All posts by Amanda Pickens

Recent Filings – March Digest

View Amanda Pickens’ Complete Bio at robinsonbradshaw.comNot every class action court filing in North and South Carolina becomes a full-length post on our blog. Here is a recap of March’s filings:

Angeles-Gomez, et al. v. Rick Wolf Landscape, LLC, et al., No. 2:17-cv-00009 (E.D.N.C. March 31, 2017) (putative collective and class action brought under FLSA and state wage and hour laws by current and/or former employees of the defendant landscaping and lawn care business and its managing members for alleged unpaid overtime compensation).

Isaman, et al. v. Housekeeping Services of Hilton Head, LLC, et al., No. 9:17-cv-00800 (D.S.C. March 26, 2017) (putative class action and purported collective action brought under FLSA and state wage and hour laws alleging Housekeeping Services of Hilton Head, the low country’s largest cleaning service, failed to pay hourly wages due including overtime compensation).

Oldfield Community Association, et al. v. TI Oldfield Development, LLC, et al., No. 9:17-cv-00794 (D.S.C. March 24, 2017) (purported class action removed from South Carolina state court to federal court brought by a non-profit corporation formed for the benefit of homeowners and lot owners of Oldfield, a Beaufort County community, alleging defendant board and director members misappropriated funds, breached fiduciary duties, etc. and requesting a preliminary injunction).

Beasley, et al. v. Bojangles Restaurants, Inc., et al., No. 1:17-cv-00255 (M.D.N.C. March 21, 2017) (purported class action and collective action brought under FLSA by employees alleging defendants misclassified them and failed to pay overtime compensation).

Blue Ridge Podiatry Assocs., P.A. v. Annexmed Billing Servs. Inc., et al., No. 1:17-cv-00078 (W.D.N.C. March 20, 2017) (putative class action brought under the Telephone Consumer Protection Act alleging the defendants sent unsolicited fax advertisements to plaintiff and the proposed class in June 2016 without prior express consent).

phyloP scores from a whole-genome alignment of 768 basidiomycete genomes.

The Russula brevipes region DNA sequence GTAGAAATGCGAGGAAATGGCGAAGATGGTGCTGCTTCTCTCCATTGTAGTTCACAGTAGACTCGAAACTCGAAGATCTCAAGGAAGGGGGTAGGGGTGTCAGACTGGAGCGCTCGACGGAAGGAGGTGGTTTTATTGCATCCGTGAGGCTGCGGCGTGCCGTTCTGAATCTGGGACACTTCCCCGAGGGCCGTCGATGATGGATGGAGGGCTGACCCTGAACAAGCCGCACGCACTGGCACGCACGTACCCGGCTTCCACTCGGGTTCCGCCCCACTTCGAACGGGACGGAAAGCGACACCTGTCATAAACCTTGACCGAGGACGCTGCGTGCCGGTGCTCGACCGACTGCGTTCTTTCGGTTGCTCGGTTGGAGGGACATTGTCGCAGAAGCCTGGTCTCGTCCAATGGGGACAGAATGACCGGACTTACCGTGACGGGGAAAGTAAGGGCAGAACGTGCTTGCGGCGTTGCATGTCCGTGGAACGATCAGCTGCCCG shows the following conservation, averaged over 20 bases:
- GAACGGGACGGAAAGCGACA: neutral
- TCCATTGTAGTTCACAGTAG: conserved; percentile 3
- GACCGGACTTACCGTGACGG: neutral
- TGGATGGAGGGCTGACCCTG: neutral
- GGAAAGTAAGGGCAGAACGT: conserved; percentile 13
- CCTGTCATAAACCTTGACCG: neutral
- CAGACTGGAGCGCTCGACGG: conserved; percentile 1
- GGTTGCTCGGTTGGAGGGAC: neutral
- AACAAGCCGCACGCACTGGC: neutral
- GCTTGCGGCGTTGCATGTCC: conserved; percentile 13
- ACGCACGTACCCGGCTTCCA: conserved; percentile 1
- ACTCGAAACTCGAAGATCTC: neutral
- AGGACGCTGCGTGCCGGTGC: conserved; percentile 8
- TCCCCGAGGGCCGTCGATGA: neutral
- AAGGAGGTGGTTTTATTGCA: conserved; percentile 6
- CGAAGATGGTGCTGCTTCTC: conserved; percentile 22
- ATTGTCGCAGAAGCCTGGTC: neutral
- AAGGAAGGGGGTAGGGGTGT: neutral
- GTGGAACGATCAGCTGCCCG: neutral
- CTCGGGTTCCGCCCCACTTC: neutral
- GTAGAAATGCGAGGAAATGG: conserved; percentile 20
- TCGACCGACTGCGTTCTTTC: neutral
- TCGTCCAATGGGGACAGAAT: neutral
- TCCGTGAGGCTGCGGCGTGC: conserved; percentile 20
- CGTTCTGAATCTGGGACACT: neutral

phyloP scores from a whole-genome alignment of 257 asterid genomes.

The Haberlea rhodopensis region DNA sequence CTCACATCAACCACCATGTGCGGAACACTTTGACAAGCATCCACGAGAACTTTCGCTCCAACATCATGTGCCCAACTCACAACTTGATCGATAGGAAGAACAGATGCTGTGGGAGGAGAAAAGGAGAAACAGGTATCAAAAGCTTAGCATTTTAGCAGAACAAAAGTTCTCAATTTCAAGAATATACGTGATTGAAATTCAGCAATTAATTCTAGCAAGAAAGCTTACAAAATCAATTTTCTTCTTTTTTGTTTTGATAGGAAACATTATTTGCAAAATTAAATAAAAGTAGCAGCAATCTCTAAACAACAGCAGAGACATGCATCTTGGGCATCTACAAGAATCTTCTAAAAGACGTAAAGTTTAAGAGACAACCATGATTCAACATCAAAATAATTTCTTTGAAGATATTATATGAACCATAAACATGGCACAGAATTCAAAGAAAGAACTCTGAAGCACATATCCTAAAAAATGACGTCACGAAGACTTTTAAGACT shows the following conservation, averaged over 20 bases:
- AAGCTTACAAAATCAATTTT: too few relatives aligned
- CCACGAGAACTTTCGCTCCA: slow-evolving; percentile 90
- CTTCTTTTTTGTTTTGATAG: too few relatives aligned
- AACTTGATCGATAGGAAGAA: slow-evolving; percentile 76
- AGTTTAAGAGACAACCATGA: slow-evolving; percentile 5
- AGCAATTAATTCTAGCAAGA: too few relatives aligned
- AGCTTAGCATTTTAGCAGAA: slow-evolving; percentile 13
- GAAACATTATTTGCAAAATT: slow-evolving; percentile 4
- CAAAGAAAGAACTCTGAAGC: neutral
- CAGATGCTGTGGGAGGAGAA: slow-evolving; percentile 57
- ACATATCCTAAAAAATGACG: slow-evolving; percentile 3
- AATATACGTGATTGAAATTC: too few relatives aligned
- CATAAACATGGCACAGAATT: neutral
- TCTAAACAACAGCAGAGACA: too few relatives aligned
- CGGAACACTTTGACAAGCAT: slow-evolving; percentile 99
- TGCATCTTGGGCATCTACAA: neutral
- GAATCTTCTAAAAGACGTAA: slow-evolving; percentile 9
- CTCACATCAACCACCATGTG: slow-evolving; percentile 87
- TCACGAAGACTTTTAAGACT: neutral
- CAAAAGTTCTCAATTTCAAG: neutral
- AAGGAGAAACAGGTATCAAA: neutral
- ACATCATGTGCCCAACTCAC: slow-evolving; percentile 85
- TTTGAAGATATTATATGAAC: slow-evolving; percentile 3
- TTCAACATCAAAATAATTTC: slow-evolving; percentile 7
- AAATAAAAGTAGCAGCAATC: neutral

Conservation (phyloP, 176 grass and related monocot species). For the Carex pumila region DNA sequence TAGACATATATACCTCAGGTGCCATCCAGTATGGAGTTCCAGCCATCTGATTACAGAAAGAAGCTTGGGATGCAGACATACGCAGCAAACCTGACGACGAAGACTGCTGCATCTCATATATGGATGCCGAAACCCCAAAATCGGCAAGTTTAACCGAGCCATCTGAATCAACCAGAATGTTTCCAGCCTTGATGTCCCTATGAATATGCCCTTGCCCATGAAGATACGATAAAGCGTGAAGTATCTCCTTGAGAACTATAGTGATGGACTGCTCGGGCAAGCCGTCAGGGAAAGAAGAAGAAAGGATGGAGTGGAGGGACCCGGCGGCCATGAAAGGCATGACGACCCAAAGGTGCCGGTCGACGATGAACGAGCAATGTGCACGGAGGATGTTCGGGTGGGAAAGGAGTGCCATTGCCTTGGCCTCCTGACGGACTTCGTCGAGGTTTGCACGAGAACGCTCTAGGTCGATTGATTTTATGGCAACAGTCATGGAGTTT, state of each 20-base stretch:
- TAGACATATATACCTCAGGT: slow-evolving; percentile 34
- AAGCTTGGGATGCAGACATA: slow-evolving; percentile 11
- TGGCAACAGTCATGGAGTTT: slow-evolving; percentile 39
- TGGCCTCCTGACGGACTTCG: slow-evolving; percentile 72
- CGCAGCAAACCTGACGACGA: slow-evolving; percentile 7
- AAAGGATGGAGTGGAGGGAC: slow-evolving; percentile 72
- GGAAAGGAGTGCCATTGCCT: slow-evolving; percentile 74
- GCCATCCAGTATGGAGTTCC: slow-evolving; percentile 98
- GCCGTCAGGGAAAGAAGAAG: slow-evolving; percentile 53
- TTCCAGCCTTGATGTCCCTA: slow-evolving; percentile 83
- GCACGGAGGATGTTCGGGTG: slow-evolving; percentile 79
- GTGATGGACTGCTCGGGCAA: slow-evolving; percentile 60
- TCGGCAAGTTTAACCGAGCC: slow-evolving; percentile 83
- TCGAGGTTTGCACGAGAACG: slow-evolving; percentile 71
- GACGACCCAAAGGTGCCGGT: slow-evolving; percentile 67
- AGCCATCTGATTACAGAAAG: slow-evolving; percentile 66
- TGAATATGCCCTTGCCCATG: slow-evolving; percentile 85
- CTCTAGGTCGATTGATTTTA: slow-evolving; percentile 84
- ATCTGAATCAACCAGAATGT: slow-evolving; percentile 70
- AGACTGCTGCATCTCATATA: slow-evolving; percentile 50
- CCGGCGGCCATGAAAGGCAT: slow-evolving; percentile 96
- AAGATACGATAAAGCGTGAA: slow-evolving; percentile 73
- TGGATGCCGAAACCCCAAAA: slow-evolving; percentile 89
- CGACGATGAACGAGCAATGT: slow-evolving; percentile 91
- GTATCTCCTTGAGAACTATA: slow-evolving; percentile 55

Sandviks v. PhD Fitness, LLC, No. 1:17-cv-00744 (D.S.C. March 17, 2017) (products liability class action lawsuit alleging defendant, a manufacturer of sports-oriented dietary supplement products, has marketed their products in a systematically misleading manner and these misrepresentations regarding ingredients and proper dosing have injured plaintiffs).

Bobiak, et al. v. The Morgan Group, Inc., No. 3:17-cv-00142 (W.D.N.C. March 17, 2017) (putative collective and class action brought by employees of The Morgan Group, a high-end multifamily development, construction and property management company, for recovery of unpaid wages and unpaid overtime/bonus compensation under FLSA and state wage and hour laws).

Indian Harbor Insurance Co. v. Kriewaldt, et al., No. 2:17-cv-00732 (D.S.C. March 17, 2017) (putative class and declaratory judgment action brought by Indian Harbor Insurance Co. seeking a determination from the federal court of its defense and coverage obligations based on two underlying South Carolina state court lawsuits, one a class action, which allege construction defects caused by the defendants in a Charleston townhome development).

Fuerte, et al. v. Convergys Corp., et al., No. 4:17-cv-00701 (D.S.C. March 14, 2017) (putative collective and class action brought under FLSA and state wage and hour laws by at-home customer representative employees of Convergys, a customer outsourcing company, who performed required “off the clock” and computer technical malfunction work but allege not to have been compensated for this time).

Mauer v. Argos Therapeutics, Inc., et al., No. 1:17-cv-00216 (M.D.N.C. March 14, 2017) (putative class action brought by shareholders of Argos, an immune-oncology company, alleging the company violated federal securities laws by making false statements in its securities filings).

Hegeman v. Babcock & Wilcox Enters., et al., No. 3:17-cv-00125 (W.D.N.C. March 13, 2017) (putative class action on behalf of shareholders of Babcock & Wilcox, a provider of energy and environmental technologies and services for power and industrial markets, asserting federal securities violations for the company providing alleged false and misleading statements and failing to provide material facts about the company).

Lawrence, et al. v. General Panel Corp., No. 2:17-cv-00600 (D.S.C. March 3, 2017) (putative class action removed from South Carolina state court and brought by homeowners alleging structures known as SIPS, manufactured by Defendant using sheets of oriented strand board, were defective and have caused damage to their homes and buildings).